Developers can now compile native C and C++ code to run in Chrome across different hardware architectures.
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As part of its ongoing effort to make web apps perform as well as native apps, Google released Portable Native Client (PNaCl), a software framework that allows developers to compile native C and C++ code so that it can be embedded in and run from any website.
Native code can take advantage of CPUs and GPUs in a way that web applications still cannot to enable computationally demanding applications involving sophisticated graphics.
Portable Native Client, released Tuesday, differs from Google's Native Client (NaCl) technology in that it creates architecture-independent output. Where native code compiled with NaCl emerges tuned for a specific instruction set, like x86, ARM, or MIPS, programs compiled with PNaCl will run on any hardware platform. In other words, they work on mobile and desktop devices.
PNaCl compiles native code into an intermediate form. The resulting LLVM-bytecode then gets wrapped in a portable executable file that can be served from a website. "When the site is accessed, Chrome fetches and translates the portable executable into an architecture-specific machine code optimized directly for the underlying device," Google engineer David Sehr wrote in a blog post.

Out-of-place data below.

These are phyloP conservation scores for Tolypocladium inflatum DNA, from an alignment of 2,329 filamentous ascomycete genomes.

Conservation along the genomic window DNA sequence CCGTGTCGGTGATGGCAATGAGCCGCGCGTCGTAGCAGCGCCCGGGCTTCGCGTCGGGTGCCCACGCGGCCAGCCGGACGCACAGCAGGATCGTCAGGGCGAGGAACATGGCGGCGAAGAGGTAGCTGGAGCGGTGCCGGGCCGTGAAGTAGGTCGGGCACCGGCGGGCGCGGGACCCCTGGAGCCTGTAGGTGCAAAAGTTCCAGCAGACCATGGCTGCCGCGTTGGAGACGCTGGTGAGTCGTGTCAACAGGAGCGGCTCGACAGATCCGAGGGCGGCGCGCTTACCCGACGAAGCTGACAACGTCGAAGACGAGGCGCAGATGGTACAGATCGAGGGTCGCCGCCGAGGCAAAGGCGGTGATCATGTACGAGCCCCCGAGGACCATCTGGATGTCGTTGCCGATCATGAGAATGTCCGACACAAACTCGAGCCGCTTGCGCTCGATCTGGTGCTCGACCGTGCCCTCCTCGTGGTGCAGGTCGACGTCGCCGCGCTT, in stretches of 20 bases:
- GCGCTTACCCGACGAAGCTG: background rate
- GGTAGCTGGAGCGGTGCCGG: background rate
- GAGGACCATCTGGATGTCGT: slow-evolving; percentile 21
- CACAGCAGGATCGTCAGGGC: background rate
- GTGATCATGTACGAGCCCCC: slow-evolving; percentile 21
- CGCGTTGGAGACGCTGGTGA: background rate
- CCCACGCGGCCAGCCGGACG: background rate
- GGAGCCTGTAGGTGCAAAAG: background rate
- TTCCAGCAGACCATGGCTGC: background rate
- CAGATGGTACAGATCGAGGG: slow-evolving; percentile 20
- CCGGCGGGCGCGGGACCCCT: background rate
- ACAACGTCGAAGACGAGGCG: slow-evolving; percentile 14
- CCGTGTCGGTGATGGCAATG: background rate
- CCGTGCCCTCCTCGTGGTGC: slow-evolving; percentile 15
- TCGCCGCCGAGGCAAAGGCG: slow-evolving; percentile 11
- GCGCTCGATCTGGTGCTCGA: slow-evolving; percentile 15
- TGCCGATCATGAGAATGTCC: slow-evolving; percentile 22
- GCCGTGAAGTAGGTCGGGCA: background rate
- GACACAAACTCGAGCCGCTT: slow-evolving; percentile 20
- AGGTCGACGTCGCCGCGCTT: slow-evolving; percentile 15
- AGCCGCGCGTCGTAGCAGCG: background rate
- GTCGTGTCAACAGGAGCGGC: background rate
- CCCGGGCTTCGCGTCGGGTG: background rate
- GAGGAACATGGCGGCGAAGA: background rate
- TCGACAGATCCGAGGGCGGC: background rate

In the near term, PNaCl makes ChromeOS more competitive with OS X and Windows as computing environments suited to computationally demanding applications. Whether Google's technology will benefit the web in the years to come remains to be seen.
As for Apple and Microsoft, its hard to see either company going out of its way to help hasten adoption of Google's technology. If Google can encourage enough developers to create compelling PNaCl applications that draw consumers in droves, perhaps Apple and Microsoft will be forced to adapt. But don't hold your breath; it could take a while.
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